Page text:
Initially, this statement in the WHO constitution was ignored while WHO established its fundamental activities and organized the necessary frameworks and networks to achieve its prime directive. Short-term needs of the developed and less developed countries, especially concentrated disease eradication programs for smallpox and malaria, were the initial action areas. Over time, as WHO gained more resources and influence, its constitution’s declaration of a right to health became more important on the international stage.

Not all has run smoothly for WHO. For example, the definition and categorization of human rights in the U.N. Charter do not include health as a human right. This right is listed in Article 25 of the Universal Declaration of Human Rights, but it has never been given high priority. The basic question of what constitute human or natural rights forms the context of many debates within the United Nations, especially when these rights clash with traditional values and ways of life. Such debates also occur within WHO and its various agencies, on topics such as population control and family planning.

This lack of consensus over the meanings of “human rights” and “health as a human right” has created problems in the implementation and coordination of WHO’s goals and activities. One example of such difficulties concerns the World Health Assembly (the WHO’s major body) and how it forms policy regarding health standards. If a policy becomes a “regulation,” it is difficult to monitor. Another difficulty is that regulations are binding on each member state, unless a state expresses some reservations or rejects the regulation. WHO has no authority to enforce its regulations. Another type of policy, less binding and stringent than a “regulation,” is a “recommendation.” Recommendations are more common than regulations because reservations and rejections are avoided. Recommendations are more likely to promote consensus among WHO’s members.


In spite of such problems, WHO has made considerable progress. Smallpox has been wholly eradicated. Global birthrates began to decrease in the 1990’s, in part because of WHO-sponsored family planning programs that are one leg of its larger program in family health. WHO, in conjunction with other agencies and groups, has been trying actively to improve the quality of the environment. To this end, international reference systems have been established that study, monitor, and gather data on community water supplies, waste disposal, air and water pollution, and radiation protection.

The medical research programs overseen by WHO are engaged in ongoing efforts to control communicable diseases, including the Human Immunodeficiency Virus/Acquired Immune Deficiency Syndrome (HIV/AIDS). WHO is also engaged in efforts to prevent nutritional disorders, which can cause permanent brain damage in infants and children and contribute to high infant and maternal death rates; to study cancer and cardiovascular diseases, which are on the rise in South America as well as in other parts of the world; and to study the incidence, treatment, and causation of mental disorders. By September, 1970, WHO’s malaria eradication program had improved living conditions for about 80 percent of almost two billion people in 145 targeted countries and territories. Even as older health scourges are gradually brought under control, new health threats emerge, but WHO continues to monitor these threats and to work to defeat them. With WHO funds, fellowships are provided to train and educate people; specifically targeted are medical officers in key positions in governments.

In spite of its wobbly beginnings, WHO has become the global symbol of international health care. Increasingly, as countries recognize that primary health care, at a minimum, is essential to a country’s economic well-being as well as its future, more countries will come to define health care as a basic human right. This definitional shift must occur within each country, however, before WHO can begin to achieve this ultimate goal. The general economic development of countries is increasingly being seen as closely tied to the health of human populations, and thus WHO will continue to serve as a vital specialized agency within the U.N. system. World Health Organization;constitution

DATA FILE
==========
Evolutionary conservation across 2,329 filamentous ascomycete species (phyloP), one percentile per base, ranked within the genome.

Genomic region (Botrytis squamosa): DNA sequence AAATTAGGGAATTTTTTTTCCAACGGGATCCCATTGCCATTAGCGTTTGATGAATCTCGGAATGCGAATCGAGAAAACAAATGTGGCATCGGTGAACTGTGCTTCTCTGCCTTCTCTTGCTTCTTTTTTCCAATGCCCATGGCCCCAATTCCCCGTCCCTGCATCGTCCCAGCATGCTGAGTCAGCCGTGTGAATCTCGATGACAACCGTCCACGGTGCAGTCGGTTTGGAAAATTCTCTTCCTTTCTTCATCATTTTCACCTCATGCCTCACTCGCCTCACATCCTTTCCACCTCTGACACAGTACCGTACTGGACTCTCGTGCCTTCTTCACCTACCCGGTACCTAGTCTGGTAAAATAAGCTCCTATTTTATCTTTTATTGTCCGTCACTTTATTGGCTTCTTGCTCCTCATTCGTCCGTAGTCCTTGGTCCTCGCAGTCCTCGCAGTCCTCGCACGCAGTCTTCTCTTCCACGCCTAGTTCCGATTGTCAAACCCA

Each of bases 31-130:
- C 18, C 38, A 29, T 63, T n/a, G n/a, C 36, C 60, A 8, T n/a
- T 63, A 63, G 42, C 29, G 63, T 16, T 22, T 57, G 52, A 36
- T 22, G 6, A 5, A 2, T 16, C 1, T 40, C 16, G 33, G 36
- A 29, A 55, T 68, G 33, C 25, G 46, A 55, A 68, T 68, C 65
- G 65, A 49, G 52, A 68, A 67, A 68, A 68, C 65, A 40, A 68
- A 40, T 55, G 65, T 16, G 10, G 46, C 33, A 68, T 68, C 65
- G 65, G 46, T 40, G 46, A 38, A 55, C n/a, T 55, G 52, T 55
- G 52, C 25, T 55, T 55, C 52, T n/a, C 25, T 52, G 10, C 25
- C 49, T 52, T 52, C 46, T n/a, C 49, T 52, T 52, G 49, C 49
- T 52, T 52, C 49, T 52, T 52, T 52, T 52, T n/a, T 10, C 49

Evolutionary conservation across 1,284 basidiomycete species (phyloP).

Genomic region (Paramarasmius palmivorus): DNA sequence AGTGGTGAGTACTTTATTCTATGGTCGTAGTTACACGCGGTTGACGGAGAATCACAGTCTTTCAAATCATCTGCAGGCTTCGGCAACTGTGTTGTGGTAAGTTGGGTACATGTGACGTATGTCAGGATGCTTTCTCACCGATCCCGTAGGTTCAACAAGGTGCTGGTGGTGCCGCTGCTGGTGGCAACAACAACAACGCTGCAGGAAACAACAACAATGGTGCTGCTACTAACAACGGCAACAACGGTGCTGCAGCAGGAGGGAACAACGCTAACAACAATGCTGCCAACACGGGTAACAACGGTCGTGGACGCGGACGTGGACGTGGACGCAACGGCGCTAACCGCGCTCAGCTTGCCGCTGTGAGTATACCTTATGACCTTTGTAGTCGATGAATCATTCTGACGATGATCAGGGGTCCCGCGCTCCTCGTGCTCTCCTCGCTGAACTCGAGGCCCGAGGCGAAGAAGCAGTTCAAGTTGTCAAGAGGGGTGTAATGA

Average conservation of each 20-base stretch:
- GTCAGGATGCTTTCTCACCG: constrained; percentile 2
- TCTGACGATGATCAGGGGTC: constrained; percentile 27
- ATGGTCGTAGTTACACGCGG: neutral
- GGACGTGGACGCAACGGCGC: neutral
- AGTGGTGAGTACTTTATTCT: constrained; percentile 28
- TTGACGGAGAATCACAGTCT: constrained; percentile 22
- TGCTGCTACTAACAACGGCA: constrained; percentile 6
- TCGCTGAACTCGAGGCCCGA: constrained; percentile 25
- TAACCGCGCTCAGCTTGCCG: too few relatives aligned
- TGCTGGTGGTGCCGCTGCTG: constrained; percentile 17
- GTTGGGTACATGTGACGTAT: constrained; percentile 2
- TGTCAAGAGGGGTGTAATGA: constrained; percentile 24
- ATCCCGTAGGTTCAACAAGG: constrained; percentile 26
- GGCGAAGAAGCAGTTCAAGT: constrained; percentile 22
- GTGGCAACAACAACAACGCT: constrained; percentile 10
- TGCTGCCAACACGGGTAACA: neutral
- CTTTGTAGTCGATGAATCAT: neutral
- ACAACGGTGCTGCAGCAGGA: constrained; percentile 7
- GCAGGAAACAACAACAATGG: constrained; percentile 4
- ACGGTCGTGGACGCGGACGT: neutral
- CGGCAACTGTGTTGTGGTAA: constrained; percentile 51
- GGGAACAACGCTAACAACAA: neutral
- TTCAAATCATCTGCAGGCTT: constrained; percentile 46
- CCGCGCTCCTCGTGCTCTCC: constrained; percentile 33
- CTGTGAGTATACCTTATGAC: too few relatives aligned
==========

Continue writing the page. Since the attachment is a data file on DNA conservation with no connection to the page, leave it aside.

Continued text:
Human rights;health
Health policy;United Nations
Social justice
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Further Reading

  • Beaglehole, Robert, Alec Irwin, and Thomson Prentice. Changing History. Geneva, Switzerland: World Health Organization, 2004. Statement of the accomplishments, priorities, and ongoing programs of the WHO. Bibliographic references and index.
  • Berting, Jan, et al., eds. Human Rights in a Pluralist World. Westport, Conn.: Meckler, 1990. A collection of papers delivered at two international conferences on human rights in concert with the United Nations’ fortieth anniversary of the Universal Declaration of Human Rights. Papers discuss the achievements, problems, and difficulties in defining and implementing “human rights.”
  • Burci, Gian Luca, and Claude-Henri Vignes. World Health Organization. Frederick, Md.: Aspen, 2004. Profile and analysis of the WHO and its contributions to world health. Bibliographic references and index.
  • Chandler, William U. “Investing in Children.” In State of the World, 1986, edited by Lester R. Brown. New York: W. W. Norton, 1986. Discussion of the efforts of WHO, UNICEF, and other United Nations agencies in concert with local governments to improve child health through improved basic health care, nutrition, and sanitation.
  • Henderson, Donald A. “Smallpox: Never Again.” World Health (August/September, 1987): 8-11. WHO launched a concerted and collaborative effort in 1967 to eliminate smallpox globally. This is a good discussion of this time-limited, focused approach.
  • Lambo, Thomas A., and Stacey B. Day, eds. Issues in Contemporary International Health. New York: Plenum Press, 1990. Good selection of readings on international health issues. Authors of the various articles are experts but write for general readers.
  • Senderowitz, Judith, and John M. Paxman. Adolescent Fertility: Worldwide Concerns. Population Bulletin 2. Washington, D.C.: Population Reference Bureau, April, 1985. Good demographic analysis of global teenage fertility patterns. Issued in concert with the International Youth Year. Covers laws, access to information, behavioral patterns, and programs.